Immutability and local mutability
Functional programming promotes immutable state as a way to achieve referential transparency; the immediate effect of immutable state is that we will not have race conditions making concurrent programming much less problematic. As we all know there are no silver bullets and in fact all of this has a cost; mutable state is more performant and requires less instances in memory but it becomes more difficult to reason about in concurrent scenarios. When applying functional programming principles we will try to minimise the amount of mutable state to the places in our code needing optimisation for performance or memory consumption. We can achieve this hiding mutability as implementation details thus not contaminating the purity of the client code.
High Order Functions
In functional programming functions are first class citizens and as such they have a prominent role to the point that they can be treated as values and passed as arguments to other functions to produce more complex computations. Functions accepting other functions as parameters or returning functions as the result of a computation are called high order functions.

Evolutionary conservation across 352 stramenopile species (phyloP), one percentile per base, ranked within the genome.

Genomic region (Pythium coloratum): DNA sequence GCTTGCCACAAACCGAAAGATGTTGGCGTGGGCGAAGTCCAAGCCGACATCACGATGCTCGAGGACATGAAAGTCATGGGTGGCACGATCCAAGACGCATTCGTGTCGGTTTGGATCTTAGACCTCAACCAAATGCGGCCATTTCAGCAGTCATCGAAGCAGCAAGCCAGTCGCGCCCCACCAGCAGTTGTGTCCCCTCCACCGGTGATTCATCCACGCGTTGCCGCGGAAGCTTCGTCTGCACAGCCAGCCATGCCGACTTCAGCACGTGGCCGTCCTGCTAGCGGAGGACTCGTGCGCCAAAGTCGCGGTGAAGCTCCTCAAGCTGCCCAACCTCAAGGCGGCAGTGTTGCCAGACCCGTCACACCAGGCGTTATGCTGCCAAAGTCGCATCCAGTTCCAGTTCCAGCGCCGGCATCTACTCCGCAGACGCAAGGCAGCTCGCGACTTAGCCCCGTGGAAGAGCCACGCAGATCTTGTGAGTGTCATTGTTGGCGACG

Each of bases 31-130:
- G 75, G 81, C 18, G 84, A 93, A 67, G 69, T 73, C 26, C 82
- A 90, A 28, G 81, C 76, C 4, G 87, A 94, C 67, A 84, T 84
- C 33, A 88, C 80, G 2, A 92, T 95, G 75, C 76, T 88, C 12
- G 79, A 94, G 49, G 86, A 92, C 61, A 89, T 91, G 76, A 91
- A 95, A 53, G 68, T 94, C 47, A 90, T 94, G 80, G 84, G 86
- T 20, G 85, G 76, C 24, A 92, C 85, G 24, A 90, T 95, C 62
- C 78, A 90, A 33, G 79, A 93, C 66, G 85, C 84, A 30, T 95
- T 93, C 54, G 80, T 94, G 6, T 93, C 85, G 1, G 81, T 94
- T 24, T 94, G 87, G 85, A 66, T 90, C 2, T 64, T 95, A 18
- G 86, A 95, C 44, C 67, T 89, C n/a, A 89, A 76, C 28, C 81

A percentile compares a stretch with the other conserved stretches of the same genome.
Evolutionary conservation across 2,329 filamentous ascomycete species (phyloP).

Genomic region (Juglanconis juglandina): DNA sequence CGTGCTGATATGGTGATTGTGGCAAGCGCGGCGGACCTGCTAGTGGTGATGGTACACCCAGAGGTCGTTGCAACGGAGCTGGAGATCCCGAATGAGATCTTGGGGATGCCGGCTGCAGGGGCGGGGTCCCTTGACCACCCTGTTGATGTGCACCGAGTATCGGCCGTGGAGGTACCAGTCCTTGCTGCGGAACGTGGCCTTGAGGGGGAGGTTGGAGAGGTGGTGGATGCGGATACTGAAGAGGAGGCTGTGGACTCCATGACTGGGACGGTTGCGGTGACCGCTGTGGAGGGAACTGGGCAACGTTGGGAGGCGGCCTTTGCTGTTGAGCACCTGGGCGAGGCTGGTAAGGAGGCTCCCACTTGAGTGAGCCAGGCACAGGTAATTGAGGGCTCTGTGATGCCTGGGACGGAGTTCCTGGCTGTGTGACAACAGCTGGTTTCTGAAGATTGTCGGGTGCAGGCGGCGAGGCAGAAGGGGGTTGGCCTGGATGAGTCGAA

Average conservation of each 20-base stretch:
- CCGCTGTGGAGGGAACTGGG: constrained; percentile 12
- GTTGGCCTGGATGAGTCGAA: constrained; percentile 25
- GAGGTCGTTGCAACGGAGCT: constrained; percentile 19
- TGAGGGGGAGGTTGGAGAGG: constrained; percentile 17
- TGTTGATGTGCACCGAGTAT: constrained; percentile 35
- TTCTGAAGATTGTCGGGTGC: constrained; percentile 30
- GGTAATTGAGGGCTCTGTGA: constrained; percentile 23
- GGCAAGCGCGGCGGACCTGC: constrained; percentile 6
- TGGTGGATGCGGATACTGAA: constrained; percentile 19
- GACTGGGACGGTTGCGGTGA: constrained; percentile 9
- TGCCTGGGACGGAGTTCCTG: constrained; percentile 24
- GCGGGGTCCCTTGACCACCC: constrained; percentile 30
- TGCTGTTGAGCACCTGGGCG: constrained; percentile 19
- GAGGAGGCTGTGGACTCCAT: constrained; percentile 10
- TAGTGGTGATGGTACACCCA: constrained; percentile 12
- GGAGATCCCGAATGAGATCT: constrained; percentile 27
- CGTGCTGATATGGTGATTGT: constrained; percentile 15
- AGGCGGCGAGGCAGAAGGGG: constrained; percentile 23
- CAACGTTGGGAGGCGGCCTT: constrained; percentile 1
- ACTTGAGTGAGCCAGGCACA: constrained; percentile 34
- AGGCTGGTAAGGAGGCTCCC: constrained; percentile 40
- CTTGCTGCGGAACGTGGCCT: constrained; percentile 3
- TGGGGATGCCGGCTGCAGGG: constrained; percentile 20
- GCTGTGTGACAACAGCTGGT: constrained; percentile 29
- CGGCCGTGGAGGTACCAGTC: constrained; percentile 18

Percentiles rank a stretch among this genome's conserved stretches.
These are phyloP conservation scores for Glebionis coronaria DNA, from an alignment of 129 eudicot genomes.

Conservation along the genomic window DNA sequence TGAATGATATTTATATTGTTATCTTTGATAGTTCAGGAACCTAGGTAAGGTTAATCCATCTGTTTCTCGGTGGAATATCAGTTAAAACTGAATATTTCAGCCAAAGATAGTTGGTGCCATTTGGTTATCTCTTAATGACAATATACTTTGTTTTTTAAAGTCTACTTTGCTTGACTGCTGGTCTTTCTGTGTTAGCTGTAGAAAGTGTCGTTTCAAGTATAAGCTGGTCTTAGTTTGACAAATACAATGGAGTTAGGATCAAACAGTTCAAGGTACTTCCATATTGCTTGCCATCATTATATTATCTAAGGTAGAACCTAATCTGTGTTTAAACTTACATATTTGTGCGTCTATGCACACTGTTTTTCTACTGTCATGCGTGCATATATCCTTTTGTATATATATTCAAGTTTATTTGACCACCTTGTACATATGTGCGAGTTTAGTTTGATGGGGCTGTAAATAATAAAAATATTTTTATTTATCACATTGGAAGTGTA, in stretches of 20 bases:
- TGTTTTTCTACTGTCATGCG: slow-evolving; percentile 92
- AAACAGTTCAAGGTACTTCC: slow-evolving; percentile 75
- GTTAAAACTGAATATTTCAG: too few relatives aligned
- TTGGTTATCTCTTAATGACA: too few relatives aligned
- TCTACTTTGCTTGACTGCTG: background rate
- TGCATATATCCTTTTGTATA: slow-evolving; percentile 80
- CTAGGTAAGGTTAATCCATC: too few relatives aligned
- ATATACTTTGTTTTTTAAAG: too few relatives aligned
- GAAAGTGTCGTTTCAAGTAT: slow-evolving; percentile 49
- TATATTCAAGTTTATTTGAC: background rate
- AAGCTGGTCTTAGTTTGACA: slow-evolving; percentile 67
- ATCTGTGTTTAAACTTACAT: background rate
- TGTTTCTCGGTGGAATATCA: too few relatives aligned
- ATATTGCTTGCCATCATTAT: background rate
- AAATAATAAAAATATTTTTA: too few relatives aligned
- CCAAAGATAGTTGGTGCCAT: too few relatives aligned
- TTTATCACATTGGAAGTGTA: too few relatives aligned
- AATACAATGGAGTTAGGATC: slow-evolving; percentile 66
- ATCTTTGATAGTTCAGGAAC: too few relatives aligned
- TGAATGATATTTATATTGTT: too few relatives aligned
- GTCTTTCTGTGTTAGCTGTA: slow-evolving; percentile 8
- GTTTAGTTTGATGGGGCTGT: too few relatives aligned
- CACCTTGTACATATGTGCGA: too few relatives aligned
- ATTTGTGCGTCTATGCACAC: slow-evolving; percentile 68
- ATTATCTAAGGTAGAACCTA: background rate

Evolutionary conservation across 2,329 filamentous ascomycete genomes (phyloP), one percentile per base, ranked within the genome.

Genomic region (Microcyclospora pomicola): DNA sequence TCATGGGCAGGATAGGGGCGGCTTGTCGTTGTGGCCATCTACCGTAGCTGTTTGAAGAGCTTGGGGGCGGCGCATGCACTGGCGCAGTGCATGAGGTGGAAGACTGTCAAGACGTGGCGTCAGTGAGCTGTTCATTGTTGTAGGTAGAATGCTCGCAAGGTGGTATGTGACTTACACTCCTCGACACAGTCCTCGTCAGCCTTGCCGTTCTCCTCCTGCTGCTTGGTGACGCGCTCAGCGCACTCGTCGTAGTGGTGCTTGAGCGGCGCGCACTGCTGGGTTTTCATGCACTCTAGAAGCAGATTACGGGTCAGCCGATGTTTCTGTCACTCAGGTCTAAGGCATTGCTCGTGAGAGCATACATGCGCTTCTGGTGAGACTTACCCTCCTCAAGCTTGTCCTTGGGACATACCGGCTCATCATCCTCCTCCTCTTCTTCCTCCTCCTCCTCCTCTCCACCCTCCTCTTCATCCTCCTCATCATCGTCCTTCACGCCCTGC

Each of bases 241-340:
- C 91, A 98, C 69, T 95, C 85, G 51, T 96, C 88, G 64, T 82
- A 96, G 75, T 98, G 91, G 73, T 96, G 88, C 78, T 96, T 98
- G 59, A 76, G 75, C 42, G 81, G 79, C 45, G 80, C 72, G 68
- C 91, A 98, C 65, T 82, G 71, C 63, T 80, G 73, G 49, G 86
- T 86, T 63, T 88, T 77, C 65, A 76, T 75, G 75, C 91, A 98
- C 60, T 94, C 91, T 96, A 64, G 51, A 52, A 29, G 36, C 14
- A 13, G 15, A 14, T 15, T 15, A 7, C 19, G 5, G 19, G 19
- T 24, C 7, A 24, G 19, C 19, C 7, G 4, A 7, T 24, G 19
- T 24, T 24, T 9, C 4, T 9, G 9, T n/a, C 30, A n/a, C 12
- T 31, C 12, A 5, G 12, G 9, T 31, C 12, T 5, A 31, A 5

Combining functions allows strict synchronisation between them to the point where a computation only happens when the result is really required and suspended until another value is needed. This allows for possibly infinite streams of values that will be evaluated on demand decoupling looping from termination conditions for a more modular design. Again silver bullets don’t exist and while lazy evaluation frees the developer’s mind from having to control the execution flow when applied to referential transparent expressions, it makes it more challenging to understand when applied on side effects defeating the modularity that was designed to provide.
Modular software is well designed software because it is made of independent components that can be replaced or extended without causing ripple effects while cooperating to deliver value. The key benefit of functional programming is the improved modularisation of code built from smaller, testable and reusable components that can be understood independently. The meaning of the whole depends only on the meaning of the components and on the ways you can combine them; this simplifies the reasoning about the software because functions behave like connected black boxes.
In the next part I’ll present the reactive architecture and explain why functional programming is a good fit for it.
- "No silver bullet - Essence and accident in software engineering" by Frederick P. Brooks, Jr
- "Simple made easy" by Rich Hickey
- "Why functional programming matters" by John Hughes
- "Functional programming in Scala" by Paul Chiusano and Runar Bjarnason
- "Functional and reactive domain modeling" by Debasish Ghosh